When is a debtor’s conveyance of non-exempt money to a charitable organization a fraudulent transfer? Does the debtor’s charitable intent immunize the debtor from allegations of an intent to defraud his creditors?
Some of my clients asked me if they could dispose of non-exempt assets by contributing the assets to their favorite charity. The clients felt they would rather their charity got the money than their creditors. Some creditors may challenge large charitable gifts shortly prior to a judgment as fraudulent transfer. I read a bankruptcy case which discussed this issue.
In this case, the director of a well- publicized ponzi scheme had filed Chapter 7 bankruptcy in southern Florida. Prior to bankruptcy he had made several payments to a charitable organization including $25,000 to honor a non-binding pledge and $3,000 for seats at a charity dinner. The bankruptcy said these payments, and other similar gifts, were fraudulent conveyances.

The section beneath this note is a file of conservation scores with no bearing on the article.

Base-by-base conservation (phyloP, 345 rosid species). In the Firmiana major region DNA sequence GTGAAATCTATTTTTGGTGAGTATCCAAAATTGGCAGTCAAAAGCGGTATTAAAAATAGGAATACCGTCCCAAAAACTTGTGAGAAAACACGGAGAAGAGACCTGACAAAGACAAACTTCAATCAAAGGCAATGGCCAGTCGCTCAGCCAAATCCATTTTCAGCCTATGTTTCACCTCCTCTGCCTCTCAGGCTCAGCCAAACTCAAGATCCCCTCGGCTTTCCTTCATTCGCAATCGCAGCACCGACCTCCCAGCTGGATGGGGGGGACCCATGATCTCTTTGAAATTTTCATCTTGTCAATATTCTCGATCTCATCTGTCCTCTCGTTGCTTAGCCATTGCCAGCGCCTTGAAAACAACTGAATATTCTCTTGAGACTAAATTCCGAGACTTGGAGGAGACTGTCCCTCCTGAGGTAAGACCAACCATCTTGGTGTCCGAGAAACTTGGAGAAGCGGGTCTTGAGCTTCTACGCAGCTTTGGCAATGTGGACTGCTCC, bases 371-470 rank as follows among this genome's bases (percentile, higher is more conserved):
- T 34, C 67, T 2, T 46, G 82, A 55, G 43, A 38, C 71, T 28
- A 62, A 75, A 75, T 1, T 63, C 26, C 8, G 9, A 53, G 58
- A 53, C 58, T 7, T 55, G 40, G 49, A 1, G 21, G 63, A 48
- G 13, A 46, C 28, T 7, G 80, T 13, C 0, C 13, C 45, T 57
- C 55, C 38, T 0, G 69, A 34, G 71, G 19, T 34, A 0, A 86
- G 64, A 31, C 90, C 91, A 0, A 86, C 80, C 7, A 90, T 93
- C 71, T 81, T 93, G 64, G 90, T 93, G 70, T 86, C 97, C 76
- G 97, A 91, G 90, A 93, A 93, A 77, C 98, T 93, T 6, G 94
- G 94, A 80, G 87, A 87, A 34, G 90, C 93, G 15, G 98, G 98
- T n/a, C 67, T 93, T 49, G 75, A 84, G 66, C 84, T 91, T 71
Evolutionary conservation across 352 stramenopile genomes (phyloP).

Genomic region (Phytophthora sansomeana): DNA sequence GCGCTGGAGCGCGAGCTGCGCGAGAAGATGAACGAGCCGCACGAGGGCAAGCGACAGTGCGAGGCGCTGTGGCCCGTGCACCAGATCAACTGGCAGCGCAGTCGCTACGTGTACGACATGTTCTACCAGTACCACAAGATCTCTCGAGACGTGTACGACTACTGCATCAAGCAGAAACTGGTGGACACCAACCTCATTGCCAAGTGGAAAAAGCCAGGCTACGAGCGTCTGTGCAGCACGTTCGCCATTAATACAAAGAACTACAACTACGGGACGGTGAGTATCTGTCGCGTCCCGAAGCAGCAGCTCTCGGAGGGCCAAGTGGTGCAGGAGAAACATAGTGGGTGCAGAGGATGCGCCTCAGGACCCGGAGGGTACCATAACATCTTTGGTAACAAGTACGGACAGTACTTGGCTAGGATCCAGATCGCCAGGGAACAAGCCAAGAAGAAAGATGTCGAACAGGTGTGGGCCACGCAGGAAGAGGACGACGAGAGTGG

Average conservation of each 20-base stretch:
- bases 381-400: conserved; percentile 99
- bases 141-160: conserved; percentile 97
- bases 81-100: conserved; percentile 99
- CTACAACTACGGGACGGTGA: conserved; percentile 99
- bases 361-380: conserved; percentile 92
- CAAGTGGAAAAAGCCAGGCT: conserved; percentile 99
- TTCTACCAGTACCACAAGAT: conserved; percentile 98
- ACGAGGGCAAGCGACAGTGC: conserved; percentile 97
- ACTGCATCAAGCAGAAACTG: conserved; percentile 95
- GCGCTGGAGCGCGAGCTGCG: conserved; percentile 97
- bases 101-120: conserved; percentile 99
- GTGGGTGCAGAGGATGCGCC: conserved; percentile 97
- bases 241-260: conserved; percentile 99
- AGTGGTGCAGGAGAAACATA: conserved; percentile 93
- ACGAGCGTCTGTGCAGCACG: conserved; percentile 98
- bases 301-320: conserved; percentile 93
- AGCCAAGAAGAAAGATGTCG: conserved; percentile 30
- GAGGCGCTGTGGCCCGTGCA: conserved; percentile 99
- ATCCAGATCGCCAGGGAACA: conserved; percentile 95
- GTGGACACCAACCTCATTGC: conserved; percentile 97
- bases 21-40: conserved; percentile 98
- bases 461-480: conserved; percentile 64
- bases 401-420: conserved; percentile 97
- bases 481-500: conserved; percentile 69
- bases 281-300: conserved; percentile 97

The bankruptcy court found that the charitable gifts were not fraudulent transfers. Even though the $25,000 pledge was non-binding and was not a contractual obligation the court said the payments were “for value” because they satisfied an antecedent debt. The court said that consideration for a transfer to pay an antecedent debt requires the transferee charity to have a “claim” or “right to payment” even if it does not amount to a contractual obligation.
The court also found that paying $3,000 for dinner seats were not intended to defraud creditors because the debtor purchased these tickets at arms’ length, and in return he raised his profile in the community.
Evaluating pre-judgment charitable gifts as fraudulent transfers is based on the facts of each situation. At least, the charitable organization has to be a bona-fide charity wholly independent from the debtor or his family. See Case No. 12-01317-RBR in the Southern District of Florida.